Saturday, August 20, 2011

A Siblings Point of View.


This weekend has been dedicated to collecting school things in preparation for the first day of school that is exactly one week and 2 days from today. Not that I'm counting!

It's time. Specifically for the oldest. She's ready. I'm ready. This week we received the highly anticipated letters from the schools stating what teacher each of the children will have and a list of supplies needed to start the school year. Directly after receiving said letter my big girl grabs the phone and starts calling all her friends and asking who they have for a teacher this year. Thankfully, one of her "besties" is in the same class. Or else I'm certain there would have been a bit of pouting around the house for quite some time!

Maggie and Wyatt are incredibly close in age, in fact for a few months yet they are both 9 years old. However, now in some ways it's as if they're years apart! Maggie has changed so much this year...physically, socially, intellectually, emotionally. It's all changed. The changes in Wyatt's health this past year has been very hard for our girl. These two have always been nearly inseparable, best friends. For most of their years she would proudly refer to themselves as twins, as she often heard others comment that they're "Irish twins" because of their age gap. Unknowingly, she's has been the best therapist this boy could have ever had. The changes in Wyatt's health has been hard on us all, Jilly included. But Maggie understands a lot more than Jill, and even more than Wyatt, I believe. She's much like a sponge, this one, incredibly smart and always thinking. She asks questions and expects answers. We answer as much as we possibly can. Concerned for her Brother, she recently began to ask the particularly tough questions that are most difficult to answer. "Can he die from Mitochondrial disease?" As she's asking, I believe she already knows the answer and it appears she's just looking to see if we'd tell her the truth. It's not easy to do so, but we're truthful (in an age appropriate way).

She's trying to understand Mitochondrial disease, but unfortunately it's just not something that's easily understood by anyone. The particularly hard part, as her parents, is to know that she understands enough to be scared about the same things we are. She's experienced in this medical life...she's often laid beside her brother holding his hand and talking him through situations that cause him great anxiety and/or discomfort, has run to get me supplies when needed, has been left at home with grandparents not knowing when her Brother (or I) would be coming home, tagged along to long doctor appointments and has sat in the hospital for hours waiting.

 As she grows older she's begun to express her emotions about "our life." She, like many other girls, just wants to be like everyone else. But this part of her life is unlike any of her friends in our community. It's tough! She holds some anger due to the circumstances and dislikes the hospital (besides the gift shop..she enjoys the gift shop!) and is determined not to "like" any of the doctors that may care for our boy, as she revealed that she somewhat blames them for our needing to be there so often. She understands that it's not any one's "fault" and the doctors are only there to help and would rather we be at home too. But as she says "it's just how I feel." We often hear "It's not fair!", and she's right, it's not fair. This life is tough and I trust in and rely on my faith to get me through these days. I can only hope that talking about my trust and faith in God will help her to learn to trust and develop her own strong, loving faith along the way. Emotions can be so hard to deal with no matter the age, but I can't imagine dealing with these feelings as a 9 year old.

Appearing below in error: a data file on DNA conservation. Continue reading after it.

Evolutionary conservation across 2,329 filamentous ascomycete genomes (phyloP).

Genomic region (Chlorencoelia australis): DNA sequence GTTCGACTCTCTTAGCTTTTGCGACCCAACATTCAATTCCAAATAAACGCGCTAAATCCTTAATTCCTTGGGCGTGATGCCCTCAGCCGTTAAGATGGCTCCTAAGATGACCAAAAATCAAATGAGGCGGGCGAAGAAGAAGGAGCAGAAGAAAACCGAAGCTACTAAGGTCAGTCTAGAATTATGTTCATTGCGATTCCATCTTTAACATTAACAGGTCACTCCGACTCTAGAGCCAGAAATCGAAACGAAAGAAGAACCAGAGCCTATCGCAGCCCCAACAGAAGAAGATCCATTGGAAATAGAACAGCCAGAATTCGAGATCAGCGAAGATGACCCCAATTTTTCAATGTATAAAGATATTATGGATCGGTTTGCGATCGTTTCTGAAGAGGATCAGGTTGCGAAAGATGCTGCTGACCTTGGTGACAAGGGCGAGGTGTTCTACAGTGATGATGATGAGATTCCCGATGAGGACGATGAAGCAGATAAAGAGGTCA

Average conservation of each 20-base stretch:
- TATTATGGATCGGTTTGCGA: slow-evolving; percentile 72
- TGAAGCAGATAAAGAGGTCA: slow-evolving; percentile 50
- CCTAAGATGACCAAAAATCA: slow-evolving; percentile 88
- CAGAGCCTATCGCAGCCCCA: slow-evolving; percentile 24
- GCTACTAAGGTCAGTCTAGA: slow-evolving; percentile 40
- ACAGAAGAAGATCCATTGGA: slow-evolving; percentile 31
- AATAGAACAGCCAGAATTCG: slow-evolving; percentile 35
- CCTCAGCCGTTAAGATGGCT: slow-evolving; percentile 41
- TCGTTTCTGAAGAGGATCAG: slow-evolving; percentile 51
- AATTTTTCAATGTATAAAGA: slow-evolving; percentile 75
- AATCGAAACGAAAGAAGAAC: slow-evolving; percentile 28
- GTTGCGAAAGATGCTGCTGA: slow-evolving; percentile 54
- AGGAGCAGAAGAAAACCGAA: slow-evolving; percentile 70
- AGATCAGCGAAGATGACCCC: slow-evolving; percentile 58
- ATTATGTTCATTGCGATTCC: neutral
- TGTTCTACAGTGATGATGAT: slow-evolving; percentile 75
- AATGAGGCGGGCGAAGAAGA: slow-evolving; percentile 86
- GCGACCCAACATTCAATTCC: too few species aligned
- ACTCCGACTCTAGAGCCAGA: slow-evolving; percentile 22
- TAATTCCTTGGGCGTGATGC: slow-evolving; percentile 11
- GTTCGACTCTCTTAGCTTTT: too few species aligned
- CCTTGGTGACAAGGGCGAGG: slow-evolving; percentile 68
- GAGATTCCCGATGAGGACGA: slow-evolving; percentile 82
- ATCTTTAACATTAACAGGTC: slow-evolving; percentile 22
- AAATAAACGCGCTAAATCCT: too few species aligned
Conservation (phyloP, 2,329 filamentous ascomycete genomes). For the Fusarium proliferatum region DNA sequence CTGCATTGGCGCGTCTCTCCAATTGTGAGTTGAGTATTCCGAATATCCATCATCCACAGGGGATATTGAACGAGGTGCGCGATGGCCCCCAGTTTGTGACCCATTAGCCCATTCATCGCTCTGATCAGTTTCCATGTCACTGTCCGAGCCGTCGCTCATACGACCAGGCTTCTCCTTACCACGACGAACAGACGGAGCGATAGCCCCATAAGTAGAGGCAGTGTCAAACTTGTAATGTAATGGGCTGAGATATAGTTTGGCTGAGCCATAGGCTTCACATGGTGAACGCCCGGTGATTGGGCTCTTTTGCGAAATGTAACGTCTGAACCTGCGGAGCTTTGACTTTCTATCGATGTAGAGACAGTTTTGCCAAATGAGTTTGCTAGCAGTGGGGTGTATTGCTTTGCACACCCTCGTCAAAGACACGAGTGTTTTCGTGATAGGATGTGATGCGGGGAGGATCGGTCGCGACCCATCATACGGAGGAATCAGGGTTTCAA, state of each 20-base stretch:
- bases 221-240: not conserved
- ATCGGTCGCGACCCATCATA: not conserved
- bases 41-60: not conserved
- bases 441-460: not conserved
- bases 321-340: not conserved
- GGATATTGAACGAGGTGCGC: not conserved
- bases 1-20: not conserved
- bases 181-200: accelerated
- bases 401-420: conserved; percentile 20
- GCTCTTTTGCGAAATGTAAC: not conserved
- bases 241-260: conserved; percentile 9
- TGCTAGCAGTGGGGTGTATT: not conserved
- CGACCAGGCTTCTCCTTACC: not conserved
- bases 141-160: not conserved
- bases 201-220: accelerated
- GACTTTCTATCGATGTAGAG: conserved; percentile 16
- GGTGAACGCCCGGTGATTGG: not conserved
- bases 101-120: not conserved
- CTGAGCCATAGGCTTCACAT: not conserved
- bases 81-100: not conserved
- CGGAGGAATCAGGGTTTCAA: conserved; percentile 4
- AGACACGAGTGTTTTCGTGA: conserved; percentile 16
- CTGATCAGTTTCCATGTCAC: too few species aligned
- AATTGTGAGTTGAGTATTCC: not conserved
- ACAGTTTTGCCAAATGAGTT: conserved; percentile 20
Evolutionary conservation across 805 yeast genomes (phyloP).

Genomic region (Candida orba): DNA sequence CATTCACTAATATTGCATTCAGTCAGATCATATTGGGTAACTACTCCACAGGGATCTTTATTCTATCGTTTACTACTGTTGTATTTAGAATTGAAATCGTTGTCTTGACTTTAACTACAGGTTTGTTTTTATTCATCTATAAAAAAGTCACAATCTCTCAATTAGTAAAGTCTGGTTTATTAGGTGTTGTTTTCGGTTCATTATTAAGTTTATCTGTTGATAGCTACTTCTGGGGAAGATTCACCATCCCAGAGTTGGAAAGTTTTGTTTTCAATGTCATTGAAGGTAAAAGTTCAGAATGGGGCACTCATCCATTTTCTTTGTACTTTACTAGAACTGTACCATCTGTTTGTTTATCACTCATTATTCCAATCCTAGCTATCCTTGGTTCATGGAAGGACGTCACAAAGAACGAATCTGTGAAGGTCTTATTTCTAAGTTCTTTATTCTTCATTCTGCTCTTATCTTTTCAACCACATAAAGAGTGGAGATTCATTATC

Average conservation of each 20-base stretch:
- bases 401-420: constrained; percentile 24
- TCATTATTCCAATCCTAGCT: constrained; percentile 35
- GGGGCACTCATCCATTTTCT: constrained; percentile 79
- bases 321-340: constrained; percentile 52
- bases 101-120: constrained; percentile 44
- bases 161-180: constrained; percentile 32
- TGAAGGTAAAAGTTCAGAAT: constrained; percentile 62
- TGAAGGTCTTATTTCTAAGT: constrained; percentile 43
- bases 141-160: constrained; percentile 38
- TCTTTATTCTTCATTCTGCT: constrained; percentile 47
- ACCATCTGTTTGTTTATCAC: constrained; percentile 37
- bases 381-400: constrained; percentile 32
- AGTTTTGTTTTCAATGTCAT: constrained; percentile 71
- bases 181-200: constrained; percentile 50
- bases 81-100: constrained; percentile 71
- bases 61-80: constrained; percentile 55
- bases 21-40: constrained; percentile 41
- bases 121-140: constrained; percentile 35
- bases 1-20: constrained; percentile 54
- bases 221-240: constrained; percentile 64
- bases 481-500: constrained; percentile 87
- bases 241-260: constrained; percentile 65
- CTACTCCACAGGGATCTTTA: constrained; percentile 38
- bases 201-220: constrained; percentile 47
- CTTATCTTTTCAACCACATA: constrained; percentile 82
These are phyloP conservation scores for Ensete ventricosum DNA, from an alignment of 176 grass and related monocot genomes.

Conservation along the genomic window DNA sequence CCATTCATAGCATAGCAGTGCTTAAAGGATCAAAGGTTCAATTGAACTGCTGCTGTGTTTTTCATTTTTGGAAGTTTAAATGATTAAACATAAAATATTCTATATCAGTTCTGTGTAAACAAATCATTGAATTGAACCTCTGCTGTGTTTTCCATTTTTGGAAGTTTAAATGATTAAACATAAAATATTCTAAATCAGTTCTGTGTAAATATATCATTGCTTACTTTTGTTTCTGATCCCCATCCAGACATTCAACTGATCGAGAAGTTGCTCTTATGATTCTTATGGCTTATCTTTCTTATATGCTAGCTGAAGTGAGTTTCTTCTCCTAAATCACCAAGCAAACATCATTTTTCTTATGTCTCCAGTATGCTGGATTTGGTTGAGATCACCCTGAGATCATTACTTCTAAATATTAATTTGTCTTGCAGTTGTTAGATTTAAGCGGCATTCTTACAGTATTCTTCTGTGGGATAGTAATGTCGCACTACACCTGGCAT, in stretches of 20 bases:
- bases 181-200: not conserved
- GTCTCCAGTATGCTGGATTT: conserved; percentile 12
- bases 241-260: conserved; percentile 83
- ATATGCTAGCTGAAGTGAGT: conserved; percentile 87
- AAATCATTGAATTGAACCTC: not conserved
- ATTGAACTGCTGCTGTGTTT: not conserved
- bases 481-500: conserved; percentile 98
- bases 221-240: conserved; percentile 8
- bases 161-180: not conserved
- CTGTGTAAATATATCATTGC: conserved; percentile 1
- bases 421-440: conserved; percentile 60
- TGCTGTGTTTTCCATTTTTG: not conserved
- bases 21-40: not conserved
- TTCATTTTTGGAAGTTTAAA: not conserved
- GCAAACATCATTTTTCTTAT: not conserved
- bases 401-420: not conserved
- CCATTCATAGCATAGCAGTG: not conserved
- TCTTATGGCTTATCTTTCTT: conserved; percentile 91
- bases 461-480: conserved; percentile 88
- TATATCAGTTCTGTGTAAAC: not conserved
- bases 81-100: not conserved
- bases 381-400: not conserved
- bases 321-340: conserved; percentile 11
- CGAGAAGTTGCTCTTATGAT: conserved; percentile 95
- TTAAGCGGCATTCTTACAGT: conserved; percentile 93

Please pray for our girl, that she may better understand and sort through these confusing emotions, leaving behind the anger and blame. That she's able to develop her own relationship with, and trust in, the Lord our God; learning to accept this "normal" that has become our life and love, even those assisting us in caring for our boy.



I do think this parenting gig gets harder as they get older!
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1 comment:

  1. You are so right on parenting getting harder and harder. And you have an even tougher job with the emotional aspects of Wyatt's illness. I have 3 teenagers and they all witnessed my grandmother's decline with Alzheimers Disease. It was hard but if it had been one of their siblings it would have been so much more difficult. May God hold Wyatt's and Maggie's hand and give them peace. Tell them both Hello from one of your blogger friends!

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